• In December of 2013, the GSM Association (GSMA), which is the largest association of mobile operators and related companies, essentially standardized how reprogrammable SIM cards are architected and remotely provisioned. As a result of the standardization efforts, many new use cases will be soon possible in an interoperable manner. These use cases include the ability to seamlessly select and switch cellular networks without physically changing SIM cards.
  • Although the GSMA's specifications were developed primarily for M2M devices, nothing prevents those skilled in the art from using them for other types of connected devices. Doing so would therefore remove the current friction of switching networks faced by people and things in international roaming situations or in local geographic areas with multiple cellular carriers. This provides people and devices with the ability to dynamically change cellular networks to extract the best value for mobile communication needs based on preferences for price, data speed, network quality, etc. The virtualization of physical SIM cards could therefore revolutionize the Internet of Things.
  • For local telecom regulators, virtual SIM card technology lowers the barriers to switching networks and thereby fosters a healthy and competitive telecommunications landscape in which MNOs and MVNOs compete on price, service quality and innovation.
  • For OEMs, virtual SIM card technology provides more space in the printed circuit board assembly (PCBA) design, allowing the incorporation of additional sensors or other chip components and hence optimizes the PCB layout. It also removes the complexity of dealing with various SIM card vendors approved by MNOs in “kitting” environments. Furthermore, it could be a key differentiator for early adopters in the highly competitive IoT/M2M market.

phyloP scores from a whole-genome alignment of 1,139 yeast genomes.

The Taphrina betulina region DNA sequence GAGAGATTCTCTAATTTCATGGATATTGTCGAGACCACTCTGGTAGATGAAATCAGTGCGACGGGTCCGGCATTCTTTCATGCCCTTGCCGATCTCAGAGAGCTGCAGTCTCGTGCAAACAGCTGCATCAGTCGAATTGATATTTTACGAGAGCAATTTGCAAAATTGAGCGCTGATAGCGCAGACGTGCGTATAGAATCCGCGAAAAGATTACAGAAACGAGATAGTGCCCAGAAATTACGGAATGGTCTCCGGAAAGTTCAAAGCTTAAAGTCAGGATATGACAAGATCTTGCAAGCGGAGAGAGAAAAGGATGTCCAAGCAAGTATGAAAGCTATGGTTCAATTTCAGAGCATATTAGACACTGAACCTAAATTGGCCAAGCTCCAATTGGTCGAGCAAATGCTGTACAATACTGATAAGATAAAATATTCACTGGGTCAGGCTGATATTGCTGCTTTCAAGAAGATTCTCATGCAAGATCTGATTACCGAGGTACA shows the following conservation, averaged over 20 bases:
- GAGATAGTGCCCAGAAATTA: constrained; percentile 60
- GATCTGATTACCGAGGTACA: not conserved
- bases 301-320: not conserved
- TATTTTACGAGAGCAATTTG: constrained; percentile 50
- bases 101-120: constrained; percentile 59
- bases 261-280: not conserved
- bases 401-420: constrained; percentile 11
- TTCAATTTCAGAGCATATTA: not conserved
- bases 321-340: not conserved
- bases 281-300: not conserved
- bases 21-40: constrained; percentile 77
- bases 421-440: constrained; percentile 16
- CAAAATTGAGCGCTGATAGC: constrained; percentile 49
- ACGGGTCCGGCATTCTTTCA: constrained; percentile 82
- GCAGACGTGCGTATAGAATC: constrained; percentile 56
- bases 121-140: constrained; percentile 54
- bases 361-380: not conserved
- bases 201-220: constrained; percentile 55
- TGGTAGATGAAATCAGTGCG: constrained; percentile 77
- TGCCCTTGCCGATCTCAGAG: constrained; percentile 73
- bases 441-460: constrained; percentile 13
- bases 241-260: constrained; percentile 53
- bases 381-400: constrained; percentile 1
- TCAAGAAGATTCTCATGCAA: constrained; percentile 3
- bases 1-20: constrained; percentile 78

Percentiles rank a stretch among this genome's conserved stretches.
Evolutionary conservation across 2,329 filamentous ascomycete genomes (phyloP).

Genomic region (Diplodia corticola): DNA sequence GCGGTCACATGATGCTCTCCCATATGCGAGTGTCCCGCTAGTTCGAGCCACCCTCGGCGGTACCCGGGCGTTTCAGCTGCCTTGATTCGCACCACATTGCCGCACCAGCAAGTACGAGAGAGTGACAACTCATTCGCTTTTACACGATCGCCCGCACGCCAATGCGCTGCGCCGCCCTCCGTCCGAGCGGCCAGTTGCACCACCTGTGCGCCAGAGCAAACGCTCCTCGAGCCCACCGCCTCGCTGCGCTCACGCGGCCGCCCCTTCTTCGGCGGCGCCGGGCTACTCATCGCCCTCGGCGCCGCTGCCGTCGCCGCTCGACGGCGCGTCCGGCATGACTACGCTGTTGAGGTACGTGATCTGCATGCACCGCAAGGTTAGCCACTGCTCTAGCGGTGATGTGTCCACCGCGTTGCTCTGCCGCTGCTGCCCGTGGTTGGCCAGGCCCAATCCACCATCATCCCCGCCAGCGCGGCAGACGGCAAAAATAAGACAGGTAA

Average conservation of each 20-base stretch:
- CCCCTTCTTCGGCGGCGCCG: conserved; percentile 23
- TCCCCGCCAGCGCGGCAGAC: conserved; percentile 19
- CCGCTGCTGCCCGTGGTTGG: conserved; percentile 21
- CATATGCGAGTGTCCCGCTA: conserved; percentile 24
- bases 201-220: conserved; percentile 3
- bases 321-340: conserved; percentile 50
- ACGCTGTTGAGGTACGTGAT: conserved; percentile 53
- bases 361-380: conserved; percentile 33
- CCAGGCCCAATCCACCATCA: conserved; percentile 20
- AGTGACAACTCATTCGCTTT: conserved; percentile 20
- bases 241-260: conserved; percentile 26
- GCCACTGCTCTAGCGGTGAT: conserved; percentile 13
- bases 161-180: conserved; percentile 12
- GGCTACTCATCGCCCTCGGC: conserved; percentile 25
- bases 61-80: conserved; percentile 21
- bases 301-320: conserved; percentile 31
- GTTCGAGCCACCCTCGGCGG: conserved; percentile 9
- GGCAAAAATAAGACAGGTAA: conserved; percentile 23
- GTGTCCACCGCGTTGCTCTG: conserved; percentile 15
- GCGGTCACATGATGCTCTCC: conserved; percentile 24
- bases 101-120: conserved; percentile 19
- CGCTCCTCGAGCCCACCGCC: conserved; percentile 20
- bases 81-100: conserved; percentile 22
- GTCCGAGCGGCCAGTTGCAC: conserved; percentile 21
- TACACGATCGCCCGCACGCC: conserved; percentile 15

• MNOs stand to immensely benefit from virtual SIM card technology as well. The technology may facilitate enhanced distribution because M(V)NO service discovery, selection and provisioning could all take place remotely over the “cloud.” Such a mobile application could then help effectively streamline the redundant Know Your Customer (KYC) procedures currently in effect in many countries. Moreover, for all M(V)NOs, regardless of market position, this technology can eliminate the costs of procuring, testing, certifying and distributing physical SIM cards by removing the inherent logistical complexities associated with managing physical SIM cards. This will enable MNOs to better focus capital spend and management attention on network capacity, coverage and other differentiated services. Ultimately, this technology may reduce the current cost of acquiring and retaining subscribers, potentially improving thus the bottom line for M(V)NOs.
  • Finally, virtual SIM card technology may provide important environmental benefits by lowering the overall volume of manufactured SIM cards globally. It remains unclear if most of the billions of SIM cards produced each year are still not halogen-free as halogen is toxically corrosive, which therefore has the potential to damage people's health and their environment.
  • BRIEF SUMMARY